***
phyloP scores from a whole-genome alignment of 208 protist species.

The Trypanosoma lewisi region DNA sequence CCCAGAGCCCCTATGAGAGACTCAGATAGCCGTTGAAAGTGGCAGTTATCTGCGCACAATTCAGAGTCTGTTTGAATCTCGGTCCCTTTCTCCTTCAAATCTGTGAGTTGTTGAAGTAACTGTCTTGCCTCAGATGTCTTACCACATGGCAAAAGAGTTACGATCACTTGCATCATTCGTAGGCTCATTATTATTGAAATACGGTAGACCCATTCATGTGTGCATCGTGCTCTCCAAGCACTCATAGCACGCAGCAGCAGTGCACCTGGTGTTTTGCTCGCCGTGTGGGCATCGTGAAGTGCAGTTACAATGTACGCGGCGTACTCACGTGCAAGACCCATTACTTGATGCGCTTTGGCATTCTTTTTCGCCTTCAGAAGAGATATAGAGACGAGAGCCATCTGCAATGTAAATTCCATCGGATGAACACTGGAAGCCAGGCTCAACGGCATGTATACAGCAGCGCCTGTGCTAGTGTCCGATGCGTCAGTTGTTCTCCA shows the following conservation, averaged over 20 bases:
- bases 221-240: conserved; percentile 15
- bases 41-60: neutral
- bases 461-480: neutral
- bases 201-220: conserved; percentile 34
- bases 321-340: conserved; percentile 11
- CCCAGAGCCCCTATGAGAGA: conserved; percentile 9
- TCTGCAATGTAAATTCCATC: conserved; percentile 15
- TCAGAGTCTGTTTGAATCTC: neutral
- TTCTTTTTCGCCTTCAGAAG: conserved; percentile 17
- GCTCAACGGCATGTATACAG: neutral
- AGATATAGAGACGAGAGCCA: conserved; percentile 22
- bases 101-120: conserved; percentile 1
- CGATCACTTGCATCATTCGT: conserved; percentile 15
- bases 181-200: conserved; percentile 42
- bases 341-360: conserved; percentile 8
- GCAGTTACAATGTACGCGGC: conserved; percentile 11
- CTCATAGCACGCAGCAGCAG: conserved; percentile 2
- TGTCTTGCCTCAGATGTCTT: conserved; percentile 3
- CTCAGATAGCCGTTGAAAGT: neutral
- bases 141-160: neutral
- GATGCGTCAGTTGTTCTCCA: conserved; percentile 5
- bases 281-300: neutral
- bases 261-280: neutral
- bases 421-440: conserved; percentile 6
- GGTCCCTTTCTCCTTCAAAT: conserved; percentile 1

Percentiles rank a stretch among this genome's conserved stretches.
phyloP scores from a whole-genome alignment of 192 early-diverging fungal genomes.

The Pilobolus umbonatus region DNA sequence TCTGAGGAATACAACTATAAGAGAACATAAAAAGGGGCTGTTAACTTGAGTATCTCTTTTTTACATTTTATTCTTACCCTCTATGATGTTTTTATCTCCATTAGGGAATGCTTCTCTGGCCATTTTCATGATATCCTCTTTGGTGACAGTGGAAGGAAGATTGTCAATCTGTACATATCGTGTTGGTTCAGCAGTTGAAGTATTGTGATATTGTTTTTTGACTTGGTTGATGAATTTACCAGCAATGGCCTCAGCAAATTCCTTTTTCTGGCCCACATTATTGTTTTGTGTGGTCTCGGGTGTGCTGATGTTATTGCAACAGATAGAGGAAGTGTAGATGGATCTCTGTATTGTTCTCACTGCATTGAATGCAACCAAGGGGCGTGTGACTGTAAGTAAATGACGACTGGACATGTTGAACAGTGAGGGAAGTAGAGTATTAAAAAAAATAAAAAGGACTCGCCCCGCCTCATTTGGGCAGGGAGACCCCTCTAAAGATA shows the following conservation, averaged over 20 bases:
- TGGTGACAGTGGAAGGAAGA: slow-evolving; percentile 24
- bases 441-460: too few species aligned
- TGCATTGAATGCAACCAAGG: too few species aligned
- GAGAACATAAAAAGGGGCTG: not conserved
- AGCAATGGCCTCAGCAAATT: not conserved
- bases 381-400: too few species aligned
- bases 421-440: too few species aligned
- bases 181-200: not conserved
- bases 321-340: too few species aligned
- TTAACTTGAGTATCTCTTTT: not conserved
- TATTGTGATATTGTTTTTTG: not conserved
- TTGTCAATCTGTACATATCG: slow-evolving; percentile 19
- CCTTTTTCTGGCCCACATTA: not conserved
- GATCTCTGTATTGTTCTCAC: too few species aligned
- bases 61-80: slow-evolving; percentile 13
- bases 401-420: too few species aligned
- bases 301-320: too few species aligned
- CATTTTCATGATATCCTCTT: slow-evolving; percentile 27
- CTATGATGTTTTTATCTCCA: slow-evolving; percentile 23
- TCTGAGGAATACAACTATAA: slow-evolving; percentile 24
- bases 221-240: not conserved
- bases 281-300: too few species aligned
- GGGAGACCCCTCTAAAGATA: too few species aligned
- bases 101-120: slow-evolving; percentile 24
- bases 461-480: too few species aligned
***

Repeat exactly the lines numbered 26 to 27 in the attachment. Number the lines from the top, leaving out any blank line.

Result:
- bases 421-440: conserved; percentile 6
- GGTCCCTTTCTCCTTCAAAT: conserved; percentile 1